References

American Psychiatric Association. (2013). Diagnostic and statistical manual of mental disorders

(5th ed.). Washington, DC: Author.

Khalifa, N., Duggan, C., Stoffers, J., Huband, N., Völlm, B. A., Ferriter, M., & Lieb, K. (2010). Pharmacological interventions for antisocial personality disorder. The cochrane database of systematic Reviews, (8). Doi: 10.1002/14651858.CD007667.pub2

Hatchett, G. T. (2015). Treatment guidelines for clients with antisocial personality disorder. Journal of mental health counseling, 37(1). Retrieved from Walden University Database

Hesse, M. (2010). What should be done with antisocial personality disorder in the new edition of the diagnostic and statistical manual of mental disorders (DSM-V)? Biomed central medicine8(66). DOI: 10.1186/1741-7015-8-66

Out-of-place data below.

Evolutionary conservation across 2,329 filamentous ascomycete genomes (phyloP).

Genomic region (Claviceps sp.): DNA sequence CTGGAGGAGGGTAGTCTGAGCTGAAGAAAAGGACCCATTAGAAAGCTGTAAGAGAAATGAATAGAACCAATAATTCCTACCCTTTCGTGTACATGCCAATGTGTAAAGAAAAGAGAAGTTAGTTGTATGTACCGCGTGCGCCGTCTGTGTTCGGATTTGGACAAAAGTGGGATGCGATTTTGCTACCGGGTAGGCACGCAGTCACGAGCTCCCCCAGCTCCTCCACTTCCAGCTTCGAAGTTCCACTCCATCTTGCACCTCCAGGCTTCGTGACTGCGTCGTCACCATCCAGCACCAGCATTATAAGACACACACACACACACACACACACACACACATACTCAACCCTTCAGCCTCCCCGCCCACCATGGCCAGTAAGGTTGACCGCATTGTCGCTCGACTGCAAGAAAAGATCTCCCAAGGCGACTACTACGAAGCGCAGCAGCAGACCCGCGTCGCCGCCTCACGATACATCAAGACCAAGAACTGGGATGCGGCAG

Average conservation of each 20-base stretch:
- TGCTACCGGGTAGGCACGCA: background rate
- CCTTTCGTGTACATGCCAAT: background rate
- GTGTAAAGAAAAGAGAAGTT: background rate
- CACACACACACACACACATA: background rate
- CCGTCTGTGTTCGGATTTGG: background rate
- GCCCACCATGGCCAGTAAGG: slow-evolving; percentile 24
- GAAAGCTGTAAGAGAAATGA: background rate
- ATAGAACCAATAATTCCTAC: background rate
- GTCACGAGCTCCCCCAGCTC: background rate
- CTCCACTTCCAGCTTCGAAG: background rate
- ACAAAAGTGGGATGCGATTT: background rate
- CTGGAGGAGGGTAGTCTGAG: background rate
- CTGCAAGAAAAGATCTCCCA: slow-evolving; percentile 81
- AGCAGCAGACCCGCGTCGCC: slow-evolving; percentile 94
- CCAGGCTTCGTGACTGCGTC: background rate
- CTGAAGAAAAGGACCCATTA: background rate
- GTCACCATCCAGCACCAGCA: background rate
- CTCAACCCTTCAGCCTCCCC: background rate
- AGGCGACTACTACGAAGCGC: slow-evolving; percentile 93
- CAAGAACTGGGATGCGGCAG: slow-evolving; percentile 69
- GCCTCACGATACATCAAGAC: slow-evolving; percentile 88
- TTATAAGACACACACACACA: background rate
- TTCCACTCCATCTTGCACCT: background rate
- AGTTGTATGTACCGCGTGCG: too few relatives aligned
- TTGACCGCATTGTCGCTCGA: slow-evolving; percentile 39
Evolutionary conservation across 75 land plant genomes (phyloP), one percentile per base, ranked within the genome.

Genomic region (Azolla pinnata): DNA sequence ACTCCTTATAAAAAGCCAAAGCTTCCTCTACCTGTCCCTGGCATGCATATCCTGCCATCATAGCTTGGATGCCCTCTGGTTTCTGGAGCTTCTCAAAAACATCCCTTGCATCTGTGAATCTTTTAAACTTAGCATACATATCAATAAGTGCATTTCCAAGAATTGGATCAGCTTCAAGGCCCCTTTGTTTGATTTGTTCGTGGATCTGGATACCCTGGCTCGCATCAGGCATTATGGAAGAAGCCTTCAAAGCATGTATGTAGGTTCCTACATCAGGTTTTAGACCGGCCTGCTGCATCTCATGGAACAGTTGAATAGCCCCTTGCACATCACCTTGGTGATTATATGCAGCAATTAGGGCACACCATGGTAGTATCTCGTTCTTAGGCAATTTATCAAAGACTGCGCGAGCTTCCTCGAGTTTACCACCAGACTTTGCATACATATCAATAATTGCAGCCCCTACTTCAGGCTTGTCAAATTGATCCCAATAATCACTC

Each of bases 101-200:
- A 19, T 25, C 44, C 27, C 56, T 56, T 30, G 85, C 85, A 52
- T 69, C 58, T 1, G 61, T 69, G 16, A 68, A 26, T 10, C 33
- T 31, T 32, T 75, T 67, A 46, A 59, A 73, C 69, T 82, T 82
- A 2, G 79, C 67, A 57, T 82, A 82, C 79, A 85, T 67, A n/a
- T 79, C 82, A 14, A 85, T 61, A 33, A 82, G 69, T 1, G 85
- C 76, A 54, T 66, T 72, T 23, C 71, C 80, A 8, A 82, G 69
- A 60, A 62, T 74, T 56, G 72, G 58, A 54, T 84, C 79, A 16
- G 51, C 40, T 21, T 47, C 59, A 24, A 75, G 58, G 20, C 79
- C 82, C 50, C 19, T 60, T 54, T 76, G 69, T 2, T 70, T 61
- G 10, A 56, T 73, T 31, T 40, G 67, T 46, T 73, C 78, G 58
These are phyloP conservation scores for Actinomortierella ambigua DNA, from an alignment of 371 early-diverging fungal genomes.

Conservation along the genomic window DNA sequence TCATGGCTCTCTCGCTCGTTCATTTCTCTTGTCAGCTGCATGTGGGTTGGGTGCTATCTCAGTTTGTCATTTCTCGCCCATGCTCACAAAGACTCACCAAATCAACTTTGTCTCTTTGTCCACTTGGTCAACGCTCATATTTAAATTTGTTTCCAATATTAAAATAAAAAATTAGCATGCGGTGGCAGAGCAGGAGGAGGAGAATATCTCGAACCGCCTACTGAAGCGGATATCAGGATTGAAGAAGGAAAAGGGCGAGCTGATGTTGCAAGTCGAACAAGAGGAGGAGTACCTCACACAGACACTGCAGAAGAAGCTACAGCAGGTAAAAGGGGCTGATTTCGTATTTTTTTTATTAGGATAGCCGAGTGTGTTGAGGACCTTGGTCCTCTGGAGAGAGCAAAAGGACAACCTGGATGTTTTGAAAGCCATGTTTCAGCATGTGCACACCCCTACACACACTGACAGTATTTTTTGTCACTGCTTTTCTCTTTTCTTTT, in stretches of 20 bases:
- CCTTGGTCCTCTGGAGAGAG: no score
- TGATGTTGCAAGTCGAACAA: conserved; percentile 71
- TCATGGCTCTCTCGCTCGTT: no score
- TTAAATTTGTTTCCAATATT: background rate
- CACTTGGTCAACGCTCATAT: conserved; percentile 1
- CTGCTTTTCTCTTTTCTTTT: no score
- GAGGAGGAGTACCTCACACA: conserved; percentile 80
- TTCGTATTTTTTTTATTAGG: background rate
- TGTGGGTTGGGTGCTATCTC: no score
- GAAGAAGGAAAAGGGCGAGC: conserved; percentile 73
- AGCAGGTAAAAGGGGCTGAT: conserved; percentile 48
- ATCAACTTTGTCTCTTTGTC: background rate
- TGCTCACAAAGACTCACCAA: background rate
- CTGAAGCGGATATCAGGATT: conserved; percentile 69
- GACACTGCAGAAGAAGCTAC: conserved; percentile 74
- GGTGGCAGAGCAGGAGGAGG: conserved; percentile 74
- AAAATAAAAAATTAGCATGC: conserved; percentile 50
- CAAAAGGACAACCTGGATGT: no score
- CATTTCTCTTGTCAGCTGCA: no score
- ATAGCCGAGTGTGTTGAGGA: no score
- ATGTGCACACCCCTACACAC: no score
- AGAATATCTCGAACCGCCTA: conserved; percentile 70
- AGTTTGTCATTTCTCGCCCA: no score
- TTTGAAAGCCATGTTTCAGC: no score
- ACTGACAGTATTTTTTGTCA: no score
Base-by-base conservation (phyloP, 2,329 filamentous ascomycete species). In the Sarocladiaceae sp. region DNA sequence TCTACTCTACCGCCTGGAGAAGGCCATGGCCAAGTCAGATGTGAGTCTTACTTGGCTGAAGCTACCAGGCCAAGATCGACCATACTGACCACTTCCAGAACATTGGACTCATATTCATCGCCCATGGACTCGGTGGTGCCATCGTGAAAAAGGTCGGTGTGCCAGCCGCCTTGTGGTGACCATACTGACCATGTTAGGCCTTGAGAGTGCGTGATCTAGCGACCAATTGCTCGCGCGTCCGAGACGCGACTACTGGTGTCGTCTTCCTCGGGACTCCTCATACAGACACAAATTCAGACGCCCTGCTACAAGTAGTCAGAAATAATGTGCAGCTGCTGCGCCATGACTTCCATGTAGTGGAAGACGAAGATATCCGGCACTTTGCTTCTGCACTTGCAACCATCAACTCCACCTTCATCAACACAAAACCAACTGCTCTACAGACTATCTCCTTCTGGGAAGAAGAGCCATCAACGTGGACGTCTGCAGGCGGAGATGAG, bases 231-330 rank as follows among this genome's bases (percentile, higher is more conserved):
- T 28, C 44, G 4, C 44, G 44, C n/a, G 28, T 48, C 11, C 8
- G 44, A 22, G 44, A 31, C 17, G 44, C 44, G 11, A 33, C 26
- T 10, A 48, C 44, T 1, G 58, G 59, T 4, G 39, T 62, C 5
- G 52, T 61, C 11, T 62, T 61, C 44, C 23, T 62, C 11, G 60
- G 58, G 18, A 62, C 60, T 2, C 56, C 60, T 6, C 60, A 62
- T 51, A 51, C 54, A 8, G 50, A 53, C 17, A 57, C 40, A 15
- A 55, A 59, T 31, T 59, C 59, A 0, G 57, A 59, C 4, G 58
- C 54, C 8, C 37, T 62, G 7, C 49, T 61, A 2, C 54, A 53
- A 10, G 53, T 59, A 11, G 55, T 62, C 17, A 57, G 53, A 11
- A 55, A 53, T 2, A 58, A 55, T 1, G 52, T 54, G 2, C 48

Sadock, B. J., Sadock, V. A., & Ruiz, P. (2014). Kaplan & Sadock’s synopsis of psychiatry: Behavioral sciences/clinical psychiatry (11th ed.). Philadelphia, PA: Wolters Kluwer.

 

R

unning

head:

 

DECISION TREE

 

 

 

 

 

 

 

 

1

 

 

 

SAMPLE

 

Assignment: Decision Tree

 

For this Assignment, as you examine the client case study in this week’s Learning Resources,

consider how you might

 

assess and treat pediatric clients presenting symptoms of a mental health

disorder.

 

The Assignment:

 

Examine

Case 2

:

You will be asked to make three decisions concerning the diagnosis and

treatment for this client. Be sure to consider co

morbid physical as

 

well as mental factors that

might impact the client’s diagnosis and treatment.

 

At each Decision Point, stop to complete the following:

 

·

 

Decision #1: Differential Diagnosis

 

o

 

Which Decision did you select?

 

o

 

Why did you select this Decision? Support your respon